Story’s the Thing: Les Miserables the Movie
Les Miserables was one of those ambiguous things in my life – a literal barricade- that I was never allowed to see growing up because my mom thought it too depressingly sad even for herself. Now, it has been made into a movie made for the masses, a movie that is a world classic, loved by fans and non-musical-loving folk alike, but is performed without the stage magic that only live shows can bring. Can we really hear the people sing?
I have not often found that there are direct parallels between HP fanatics and musical fiends – the two underground societies often love both books and music, but prefer not to tarnish the two by mixing them together. Or, the two tend to see one as favorable over the other. This is an argument at the center of Les Miserables because of its bookish origins but musical world fame. Confession: I have never braced myself and read the entirety of the 900 pages. (Nor have I ever really read more than exerpt… shhh!) For me, Les Miserables is all about the music – what do you think? However, the movie has made me curious about subplots, characters, and themes that I have never known.
That being said, the recent movie with Hugh Jackman, Anne Hathaway, Russel Crowe, Amanda Sigfried, and the rest of the crew is very 50/50 for me. On one hand, it has such a wonderfully flowing storyline that sheds light easily to the problems and issues of the time (though they did take a few liberties… Eponine is the Master of the House’s daughter??) The movie lets the viewer understand Jean ValJean’s quest as a prisoner who spent an absurd amount of time in jail for stealing a loaf of bread and Javert’s quest to keep the law intact. The theme of freedom is potent – the barricade, the revolution, and dictatorship are almost overshadowed by the lack of freedom when it comes to life, liberty, and the pursuit of happiness in France. Anne Hathaway might not have the best voice of Fantine, but did she ever NAIL the emotion in not being free to control her own body and life after a certain point.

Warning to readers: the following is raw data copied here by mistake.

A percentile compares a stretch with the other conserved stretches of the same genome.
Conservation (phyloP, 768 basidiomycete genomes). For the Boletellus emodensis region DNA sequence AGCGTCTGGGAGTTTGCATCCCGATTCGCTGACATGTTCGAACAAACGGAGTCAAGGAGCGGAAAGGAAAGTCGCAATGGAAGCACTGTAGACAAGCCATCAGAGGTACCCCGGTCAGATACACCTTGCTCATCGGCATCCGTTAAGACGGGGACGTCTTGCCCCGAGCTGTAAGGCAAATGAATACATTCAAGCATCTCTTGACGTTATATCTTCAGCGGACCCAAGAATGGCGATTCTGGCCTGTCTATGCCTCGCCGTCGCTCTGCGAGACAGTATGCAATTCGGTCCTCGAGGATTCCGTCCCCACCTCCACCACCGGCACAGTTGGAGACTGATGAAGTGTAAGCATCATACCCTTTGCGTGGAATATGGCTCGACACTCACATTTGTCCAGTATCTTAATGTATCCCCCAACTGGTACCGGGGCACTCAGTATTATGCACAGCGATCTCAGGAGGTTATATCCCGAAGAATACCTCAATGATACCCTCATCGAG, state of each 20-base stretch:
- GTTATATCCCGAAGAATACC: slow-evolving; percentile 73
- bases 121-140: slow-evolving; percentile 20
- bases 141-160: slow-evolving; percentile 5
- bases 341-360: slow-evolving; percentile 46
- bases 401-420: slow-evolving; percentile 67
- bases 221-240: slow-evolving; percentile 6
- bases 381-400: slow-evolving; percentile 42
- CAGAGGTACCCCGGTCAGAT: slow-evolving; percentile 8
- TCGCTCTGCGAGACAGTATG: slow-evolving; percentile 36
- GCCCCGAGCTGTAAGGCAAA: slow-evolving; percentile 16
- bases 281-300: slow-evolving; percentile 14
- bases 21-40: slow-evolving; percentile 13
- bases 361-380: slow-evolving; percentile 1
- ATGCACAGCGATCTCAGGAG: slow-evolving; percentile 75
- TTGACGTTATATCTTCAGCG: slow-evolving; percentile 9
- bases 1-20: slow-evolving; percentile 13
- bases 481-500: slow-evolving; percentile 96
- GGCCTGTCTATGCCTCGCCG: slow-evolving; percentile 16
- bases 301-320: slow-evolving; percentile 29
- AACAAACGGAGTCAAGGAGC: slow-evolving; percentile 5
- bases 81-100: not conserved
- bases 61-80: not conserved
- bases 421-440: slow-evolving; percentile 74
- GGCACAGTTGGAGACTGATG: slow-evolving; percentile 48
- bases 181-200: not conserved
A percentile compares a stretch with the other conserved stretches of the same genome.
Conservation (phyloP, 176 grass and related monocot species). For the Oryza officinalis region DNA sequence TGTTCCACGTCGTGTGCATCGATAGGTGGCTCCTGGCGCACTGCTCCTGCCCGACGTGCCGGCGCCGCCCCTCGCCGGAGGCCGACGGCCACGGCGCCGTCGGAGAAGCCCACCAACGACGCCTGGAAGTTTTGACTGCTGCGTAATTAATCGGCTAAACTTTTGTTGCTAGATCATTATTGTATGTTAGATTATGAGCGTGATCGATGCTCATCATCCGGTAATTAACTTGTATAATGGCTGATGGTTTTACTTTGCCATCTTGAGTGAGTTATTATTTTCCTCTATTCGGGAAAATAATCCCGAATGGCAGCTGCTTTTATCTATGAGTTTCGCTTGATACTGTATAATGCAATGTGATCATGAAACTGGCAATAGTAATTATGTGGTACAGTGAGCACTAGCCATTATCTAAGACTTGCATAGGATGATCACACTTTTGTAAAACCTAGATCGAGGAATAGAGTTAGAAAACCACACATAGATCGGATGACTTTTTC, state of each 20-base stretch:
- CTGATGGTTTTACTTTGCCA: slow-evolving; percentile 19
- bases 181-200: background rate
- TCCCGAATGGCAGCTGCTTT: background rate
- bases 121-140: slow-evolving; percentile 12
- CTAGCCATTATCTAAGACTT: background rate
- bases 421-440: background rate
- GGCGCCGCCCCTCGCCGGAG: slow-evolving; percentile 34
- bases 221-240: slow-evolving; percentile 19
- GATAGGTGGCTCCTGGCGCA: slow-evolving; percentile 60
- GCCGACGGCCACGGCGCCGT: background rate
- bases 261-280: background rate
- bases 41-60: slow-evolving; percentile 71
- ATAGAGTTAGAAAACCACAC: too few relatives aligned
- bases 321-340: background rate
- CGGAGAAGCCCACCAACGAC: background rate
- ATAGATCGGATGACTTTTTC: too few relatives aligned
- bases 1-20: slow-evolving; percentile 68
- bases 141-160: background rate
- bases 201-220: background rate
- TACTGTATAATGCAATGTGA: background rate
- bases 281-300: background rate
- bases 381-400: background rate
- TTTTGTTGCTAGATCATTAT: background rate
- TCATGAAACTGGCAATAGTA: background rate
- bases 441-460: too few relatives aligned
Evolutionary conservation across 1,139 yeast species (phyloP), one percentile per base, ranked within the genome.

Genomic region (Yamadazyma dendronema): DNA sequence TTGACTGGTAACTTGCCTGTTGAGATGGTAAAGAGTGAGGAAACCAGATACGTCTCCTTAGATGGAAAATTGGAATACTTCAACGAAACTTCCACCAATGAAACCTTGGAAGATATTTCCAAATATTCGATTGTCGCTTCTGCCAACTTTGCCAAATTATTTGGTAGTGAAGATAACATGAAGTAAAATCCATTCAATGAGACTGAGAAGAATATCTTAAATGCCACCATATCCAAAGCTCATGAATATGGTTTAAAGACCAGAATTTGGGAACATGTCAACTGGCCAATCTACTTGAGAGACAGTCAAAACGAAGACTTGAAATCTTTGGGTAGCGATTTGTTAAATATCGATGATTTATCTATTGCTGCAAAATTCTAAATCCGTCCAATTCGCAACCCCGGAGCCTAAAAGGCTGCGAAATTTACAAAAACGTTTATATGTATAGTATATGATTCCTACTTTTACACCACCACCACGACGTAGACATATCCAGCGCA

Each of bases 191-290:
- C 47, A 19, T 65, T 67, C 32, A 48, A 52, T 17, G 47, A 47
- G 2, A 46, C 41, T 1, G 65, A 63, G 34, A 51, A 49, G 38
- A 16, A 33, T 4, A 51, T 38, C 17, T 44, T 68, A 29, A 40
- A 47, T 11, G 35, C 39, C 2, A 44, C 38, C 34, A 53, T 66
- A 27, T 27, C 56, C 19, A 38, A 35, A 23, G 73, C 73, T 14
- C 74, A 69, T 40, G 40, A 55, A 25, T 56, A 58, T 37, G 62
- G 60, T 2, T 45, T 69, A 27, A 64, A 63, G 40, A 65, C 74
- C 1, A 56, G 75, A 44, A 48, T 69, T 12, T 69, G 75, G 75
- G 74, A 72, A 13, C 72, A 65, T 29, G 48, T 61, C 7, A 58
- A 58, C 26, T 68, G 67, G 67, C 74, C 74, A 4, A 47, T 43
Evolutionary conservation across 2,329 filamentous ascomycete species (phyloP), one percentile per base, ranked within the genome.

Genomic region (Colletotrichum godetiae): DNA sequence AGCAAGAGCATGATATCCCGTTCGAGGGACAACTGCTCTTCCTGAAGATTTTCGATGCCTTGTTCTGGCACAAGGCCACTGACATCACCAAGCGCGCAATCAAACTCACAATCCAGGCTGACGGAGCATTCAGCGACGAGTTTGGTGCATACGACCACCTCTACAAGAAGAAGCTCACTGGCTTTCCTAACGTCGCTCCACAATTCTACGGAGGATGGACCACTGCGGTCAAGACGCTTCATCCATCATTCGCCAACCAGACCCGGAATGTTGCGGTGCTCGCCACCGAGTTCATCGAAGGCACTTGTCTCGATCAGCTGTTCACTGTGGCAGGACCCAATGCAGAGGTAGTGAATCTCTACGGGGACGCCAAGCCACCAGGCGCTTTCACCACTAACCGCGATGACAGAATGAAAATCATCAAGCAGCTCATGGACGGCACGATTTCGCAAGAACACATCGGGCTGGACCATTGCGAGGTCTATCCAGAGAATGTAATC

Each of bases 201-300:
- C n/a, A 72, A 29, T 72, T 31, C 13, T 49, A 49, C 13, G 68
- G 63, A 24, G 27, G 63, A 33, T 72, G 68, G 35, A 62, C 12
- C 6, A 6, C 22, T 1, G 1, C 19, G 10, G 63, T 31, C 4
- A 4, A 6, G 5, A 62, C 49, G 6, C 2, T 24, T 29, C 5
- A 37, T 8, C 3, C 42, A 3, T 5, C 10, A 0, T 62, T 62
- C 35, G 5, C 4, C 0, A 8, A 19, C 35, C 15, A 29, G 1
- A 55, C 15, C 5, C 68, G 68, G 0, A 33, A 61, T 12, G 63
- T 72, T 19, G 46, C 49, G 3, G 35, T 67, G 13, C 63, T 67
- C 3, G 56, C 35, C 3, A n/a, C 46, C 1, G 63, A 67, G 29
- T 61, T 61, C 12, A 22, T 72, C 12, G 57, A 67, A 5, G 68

You need to watch it to feel it. Like throwing yourself into a book, you need to get wrapped up in the utter emotion and words of the performance.
So, it is up to you, readers, to help me walk through the wreckage of the barricade – I am quite sure that neither the book lovers nor the musical fans were wholly satisfied with this film and wanted to put up a blockade against it. Was it successful? Did you hear the people sing? I teared up, swooned, and loved the love triangle – but, there is no way a movie could recreate hundreds of people singing the same lines, in unison, with so much emphatic, heartful zeal: “when the beating of your heart echoes the beating of the drum, there is a light about to start when tomorrow comes.”
Happy New Year all!